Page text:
On election day, the backlash against GOP extremism along with smart organizing by feminists culminated not only in women being the majority of the electorate but also in an 18 percent gender gap—the largest in reported history. The GOP underestimated how important issues like abortion, rape and birth control are to women—consider how many have ended a pregnancy or been assaulted—and reaped the whirlwind.

As gratifying as it was to see misogyny thumped at the polls, it should be noted that most of the feminist efforts over the past year have been defensive. Feminists have been fighting the attempted rollbacks of our rights for so long, we haven’t had the time, energy or resources to push for more progressive change. But now that we’ve averted a Romney administration, we have a chance to move from a defensive crouch to an active agenda. That shift starts with thinking critically about recent successes. 

The activism that has gained us so much ground and cultural good will is undoubtedly a good thing, but it also reveals key gaps. When Virginia removed the transvaginal mandate from its legislation, for example, the requirement to have a “noninvasive” ultrasound remained. This means that low-income women will not be able to have abortions because of the hundreds of dollars an ultrasound can add to an already expensive procedure. Rush Limbaugh has been attacking women for years—notable women of color, especially—but it was Sandra Fluke who became American women’s “daughter.” It’s great that Richard Mourdock lost after calling pregnancy from rape something “God intended to happen,” but his opponent, Democratic Senator-elect Joe Donnelly, has a similar anti-choice stance, and believes that “life begins at conception.” Even the language of the “war on women”—while catchy and media-friendly—is exclusionary toward transgender people.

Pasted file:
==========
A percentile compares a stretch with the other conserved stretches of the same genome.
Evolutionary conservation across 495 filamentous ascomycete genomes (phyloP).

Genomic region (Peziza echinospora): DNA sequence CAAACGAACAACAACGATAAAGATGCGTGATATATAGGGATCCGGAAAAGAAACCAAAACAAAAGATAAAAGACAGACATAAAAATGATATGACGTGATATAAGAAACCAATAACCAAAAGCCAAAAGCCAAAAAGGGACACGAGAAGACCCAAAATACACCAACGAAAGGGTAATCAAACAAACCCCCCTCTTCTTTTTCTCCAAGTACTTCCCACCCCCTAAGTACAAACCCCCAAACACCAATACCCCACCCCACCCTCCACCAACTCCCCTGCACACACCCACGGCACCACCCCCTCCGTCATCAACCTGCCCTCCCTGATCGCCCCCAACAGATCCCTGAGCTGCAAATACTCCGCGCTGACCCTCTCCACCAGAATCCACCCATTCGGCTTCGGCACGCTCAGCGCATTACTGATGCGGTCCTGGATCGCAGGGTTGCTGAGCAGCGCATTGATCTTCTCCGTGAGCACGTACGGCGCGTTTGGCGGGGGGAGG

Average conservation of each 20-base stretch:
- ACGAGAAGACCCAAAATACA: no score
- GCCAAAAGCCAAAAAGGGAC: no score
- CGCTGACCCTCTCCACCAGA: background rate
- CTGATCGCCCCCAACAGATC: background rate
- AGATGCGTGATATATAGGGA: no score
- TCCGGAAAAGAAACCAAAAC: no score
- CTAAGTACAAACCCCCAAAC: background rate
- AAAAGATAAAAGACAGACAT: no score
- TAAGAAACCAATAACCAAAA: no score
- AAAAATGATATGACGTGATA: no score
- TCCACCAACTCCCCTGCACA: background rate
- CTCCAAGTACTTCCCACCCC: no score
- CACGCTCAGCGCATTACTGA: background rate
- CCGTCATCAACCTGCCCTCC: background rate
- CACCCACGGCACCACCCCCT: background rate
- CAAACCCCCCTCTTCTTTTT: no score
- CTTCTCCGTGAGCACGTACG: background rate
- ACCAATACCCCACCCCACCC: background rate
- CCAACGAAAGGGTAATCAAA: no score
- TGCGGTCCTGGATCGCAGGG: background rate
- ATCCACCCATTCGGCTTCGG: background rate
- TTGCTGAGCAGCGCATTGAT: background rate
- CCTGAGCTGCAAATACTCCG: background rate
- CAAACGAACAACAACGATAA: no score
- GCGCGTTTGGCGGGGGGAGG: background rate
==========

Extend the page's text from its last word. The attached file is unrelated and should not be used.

The successes that dominate the mainstream narrative on feminism largely center on the most privileged of American women, even when the consequences affect the most marginalized. And while symbolic successes—like beating Mourdock—are important, it’s more crucial that feminist actions make a difference in real women’s lives. 

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It’s the age-old feminist struggle of fighting for a politics that is progressive versus fighting for one that’s popular. But if there ever was an argument for an intersectional approach to feminism, the election provided a great one. Despite the well-reported gender gap, it turns out that white women as a whole voted for Romney. It was women of color who brought it home for Democrats and President Obama. Mainstream feminist organizations would do well to consider this when planning their next moves—not only because focusing on the most marginalized women is the right thing to do and the only way to build a comprehensive movement, but because it’s the most effective and politically savvy way as well. 

Feminist organizations could also take a lesson from LGBT groups, which are preparing to push for marriage equality in more states. The Human Rights Campaign is even working to rank cities by their LGBT friendliness. A similar project on women could really make waves. We need to fight battles on our own terms, thinking about what big-picture successes might look like on rape, reproductive health and economic justice. And feminist funders should be strategizing ways to use online activism. Young feminists built the infrastructure that has given women the tools to turn their outrage into action, but they lack the financial and organizational resources to move forward on their own. 

Most important, we need to keep winning. A generation of women is experiencing the excitement and solidarity that comes with hard-won successes, and this momentum can be channeled into an active, progressive agenda. There will always be resistance—the “feminazi” days are not over by a long shot—but we haven’t had a better opportunity in decades. It’s time to take it.